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Do College Credits Expire?

By Kim Franke-Folstad · May 05, 2021 · 6 minute read

We’re here to help! First and foremost, SoFi Learn strives to be a beneficial resource to you as you navigate your financial journey. Read more We develop content that covers a variety of financial topics. Sometimes, that content may include information about products, features, or services that SoFi does not provide. We aim to break down complicated concepts, loop you in on the latest trends, and keep you up-to-date on the stuff you can use to help get your money right. Read less

Do College Credits Expire?

You’ve probably seen them on the TV news, or found their photos in your Facebook feed: Men and women in their 80s and 90s who’ve finally realized a long-held dream of earning a college degree.

And perhaps, inspired after hearing their stories, you wondered to yourself: Hmmm. I would love to go back to college and finish my degree, even after all these years. But I don’t want to start from scratch. Would the college credits I earned years ago even be good anymore? Do college credits expire?

The answer is no. Not really. Well, maybe.

OK … it depends.

When Do College Credits Expire?

Some folks wonder: Do college credits expire after five years? Technically, college credits don’t expire. When students earn credits for taking college courses, those credits will always appear on the official transcript from the school they attended.

The question is whether a different school or program will accept those credits if a student wants to transfer them. And that can be a gray area.

The good news is that older, “nontraditional learners”—undergraduate and graduate students in their mid-20s, 30s, 40s, and up—are not an unusual sight on college campuses these days. Schools that hope to attract students who are looking to complete a degree may be especially open-minded about transferring their credits.

The Institute of Education Sciences’ National Center for Education Statistics projects that in 2020 and 2021, more than a third of students enrolled in U.S. colleges and universities will be 25 or older. And it has been that way for decades. So most college admissions offices should be prepared to answer questions about the possibility of transferring old credits, or if some credits have a shelf life at their school.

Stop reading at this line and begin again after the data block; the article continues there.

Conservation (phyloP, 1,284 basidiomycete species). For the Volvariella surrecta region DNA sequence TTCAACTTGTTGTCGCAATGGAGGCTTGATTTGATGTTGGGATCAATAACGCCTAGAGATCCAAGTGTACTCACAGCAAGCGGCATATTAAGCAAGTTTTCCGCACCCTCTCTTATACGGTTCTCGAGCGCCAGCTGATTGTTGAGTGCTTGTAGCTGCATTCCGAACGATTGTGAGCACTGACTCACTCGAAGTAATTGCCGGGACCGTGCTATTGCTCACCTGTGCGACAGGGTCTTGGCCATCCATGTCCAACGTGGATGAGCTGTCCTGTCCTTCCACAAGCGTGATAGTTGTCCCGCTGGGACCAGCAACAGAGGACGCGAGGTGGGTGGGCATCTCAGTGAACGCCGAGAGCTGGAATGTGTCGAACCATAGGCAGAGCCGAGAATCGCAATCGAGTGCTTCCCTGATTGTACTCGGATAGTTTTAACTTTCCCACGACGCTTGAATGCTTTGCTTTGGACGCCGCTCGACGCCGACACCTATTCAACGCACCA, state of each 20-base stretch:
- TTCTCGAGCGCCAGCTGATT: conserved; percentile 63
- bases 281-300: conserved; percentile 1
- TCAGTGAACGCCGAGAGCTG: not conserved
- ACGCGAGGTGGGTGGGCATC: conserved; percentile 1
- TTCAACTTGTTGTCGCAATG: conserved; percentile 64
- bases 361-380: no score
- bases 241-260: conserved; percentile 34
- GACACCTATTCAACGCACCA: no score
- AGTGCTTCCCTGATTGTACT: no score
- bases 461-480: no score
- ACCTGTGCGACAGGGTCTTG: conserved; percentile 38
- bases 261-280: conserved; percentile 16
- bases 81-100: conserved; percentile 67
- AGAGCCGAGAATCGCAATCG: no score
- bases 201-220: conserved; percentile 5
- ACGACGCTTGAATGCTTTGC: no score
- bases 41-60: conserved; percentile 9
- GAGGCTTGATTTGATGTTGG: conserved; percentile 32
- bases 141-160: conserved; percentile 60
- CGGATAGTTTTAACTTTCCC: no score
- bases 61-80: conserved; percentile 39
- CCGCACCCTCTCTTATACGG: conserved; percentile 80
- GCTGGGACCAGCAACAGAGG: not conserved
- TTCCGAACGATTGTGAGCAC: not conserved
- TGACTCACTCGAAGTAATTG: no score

Those policies can vary. A college doesn’t have to accept transfer credits unless it has a formal agreement with the transferring institution or there’s a state policy that requires it. A credit’s transferability also may depend on the type of course, the school it’s coming from, or how old the credit is. These deciding factors are sometimes referred to as the three R’s: relevance, reputation, and recency.

What Criteria Do Schools Consider?

Here are some things schools may look at when deciding whether to accept transfer credits:

Accreditation Is Key

Accreditation means that an independent agency assesses the quality of an institution or program on a regular basis. Accredited schools typically only take credits from other similarly accredited institutions.

General Education Credits Usually Transfer

Subjects like literature, languages, and history tend to qualify for transfer without a challenge. So if you completed those core classes while working toward your bachelor’s degree, you may not have to repeat them.

Other Classes May Have a ‘Use By’ Date

Because the information and methods taught in science, technology, engineering, and math courses can quickly evolve, credits for these classes may have a more limited shelf life—typically 10 years.

Graduate Credits May Have a Short Life Expectancy

If the coursework for your field of study in graduate school would now be considered out of date, it’s likely that some or all of your credits won’t transfer. Graduate program credits are generally denied after five to seven years.

There Could Be a Limit on Transfers

Many institutions set a maximum number of transfer credits they’ll accept toward a degree program. For example, the Rutgers School of Arts and Sciences won’t take more than 60 credits from two-year institutions for an undergraduate degree, and no more than 90 credits from four-year institutions. No more than 12 of the last 42 credits earned for a degree may be transfer credits. At the University of Arizona, the maximum number of semester credits accepted from a two-year college is 64. There is no limit on the credits transferred from a four-year institution, but a transfer student must earn 30 semester credits at Arizona to earn an undergraduate degree. And credit won’t be given for grades lower than a C.

Some Transfer Credits May Count Only as Electives

If a student’s new school determines that an old class was not equivalent to the class it offers, it may require the student to repeat the coursework in order to fulfill requirements toward a major. But the new school still may consider the old class for general elective credits, which can at least reduce the overall course load required to obtain a degree.

If at First You Don’t Succeed, You Can Try Again

Many schools allow students to appeal a credit transfer decision—whether it’s an outright denial or a decision that a course will be allowed only as an elective. The time limit for an appeal may be a year, a few weeks, or just a few days, so it can pay to be prepared with the evidence necessary to make your case.

The relevant paperwork might include a class syllabus, samples of completed coursework, and a letter from the instructor that explains the coursework.

Students also may have to meet with someone at the school to talk about their qualifications, or they may be asked to take a placement exam to test their current level of knowledge in a subject.

How to Request Transcripts